Light springs 102 located in slot 44 urge the inner vanes 90 and 78 into contact with the inner surface 26 of the orbital ring piston.
A second-stage inlet port is shown at 104. This corresponds to the second-stage inlet port 82. The second-stage inlet port 105 communicates with the first-stage outlet port 52 through internal porting and passages formed in the housing 34. Similarly, the first-stage outlet port 52' communicates with second stage inlet port 82 through internal porting and passages formed in the housing 34. The internal porting and passages are not specifically disclosed in the drawings. It would correspond, however, to the inlet porting and passages described in U.S. Pat. No. 5,015,561, previously described. Reference may be made to that patent to supplement the description in this specification.
For purposes of describing the operation of the compressor, the position of the orbiting ring piston is shown in successive angular positions in FIGS. 7a through 7k. In FIG. 7a, the orbiting ring piston is in a so-called "zero" angular position. If the orbiting ring piston is rotated 30° in a clockwise direction from the position shown in FIG. 7a, the orbiting ring piston, the vanes, the post and the housing ports will assume the relative positions shown in FIG. 7b. At that time, contact point 54 is displaced 30° relative to the vertical axis. The horizontal and vertical axes intersect at the center 108 of the driveshaft 10.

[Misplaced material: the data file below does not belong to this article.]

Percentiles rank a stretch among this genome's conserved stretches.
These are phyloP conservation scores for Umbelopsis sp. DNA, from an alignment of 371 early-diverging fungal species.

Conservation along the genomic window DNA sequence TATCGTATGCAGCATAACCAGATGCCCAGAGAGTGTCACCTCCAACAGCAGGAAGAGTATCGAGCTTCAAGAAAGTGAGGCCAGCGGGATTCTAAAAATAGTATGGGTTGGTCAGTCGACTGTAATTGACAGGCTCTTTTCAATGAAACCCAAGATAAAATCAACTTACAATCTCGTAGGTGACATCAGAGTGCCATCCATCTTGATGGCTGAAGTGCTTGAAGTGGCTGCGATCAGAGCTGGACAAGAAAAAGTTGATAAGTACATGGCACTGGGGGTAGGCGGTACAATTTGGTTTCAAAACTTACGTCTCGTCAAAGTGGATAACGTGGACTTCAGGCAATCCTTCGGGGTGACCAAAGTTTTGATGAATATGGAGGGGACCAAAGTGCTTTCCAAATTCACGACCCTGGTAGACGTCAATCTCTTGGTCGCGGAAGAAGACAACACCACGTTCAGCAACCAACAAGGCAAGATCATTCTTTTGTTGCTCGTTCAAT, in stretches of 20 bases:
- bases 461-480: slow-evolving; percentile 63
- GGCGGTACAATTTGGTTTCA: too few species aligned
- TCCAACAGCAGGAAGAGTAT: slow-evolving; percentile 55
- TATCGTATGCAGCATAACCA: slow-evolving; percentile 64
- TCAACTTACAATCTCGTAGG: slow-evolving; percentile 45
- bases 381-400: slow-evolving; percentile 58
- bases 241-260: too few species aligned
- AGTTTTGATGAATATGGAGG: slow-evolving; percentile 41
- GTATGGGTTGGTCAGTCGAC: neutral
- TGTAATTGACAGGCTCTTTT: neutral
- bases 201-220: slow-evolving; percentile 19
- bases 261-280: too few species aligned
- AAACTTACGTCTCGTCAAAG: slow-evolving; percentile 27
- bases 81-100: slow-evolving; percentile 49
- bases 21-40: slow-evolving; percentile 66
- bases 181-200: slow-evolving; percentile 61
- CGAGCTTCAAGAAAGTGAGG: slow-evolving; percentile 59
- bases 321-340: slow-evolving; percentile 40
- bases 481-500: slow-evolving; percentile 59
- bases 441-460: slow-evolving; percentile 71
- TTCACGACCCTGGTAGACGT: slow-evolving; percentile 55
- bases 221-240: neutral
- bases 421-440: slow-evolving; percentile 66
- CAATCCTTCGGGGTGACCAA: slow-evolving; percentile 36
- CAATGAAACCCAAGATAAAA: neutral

As seen in FIG. 7b, chamber 68 increases in volume relative to the volume indicated at FIG. 7a. Further, the outer vane 60 is moved radially inward as the lands 86 and 88 of the outer vane 60 prepare to establish communication between suction port 50 and the chamber 68. Similarly, the space 72 decreases in volume as the vane 60' moves outwardly. The gas that is compressed in the chamber 72 upon a decrease in the volume of the chamber 72 is pumped through the first-stage outlet port 52' and through a one-way flow valve into the second-stage inlet port 82, suitable internal passage structure being formed in the housing 34 for this purpose.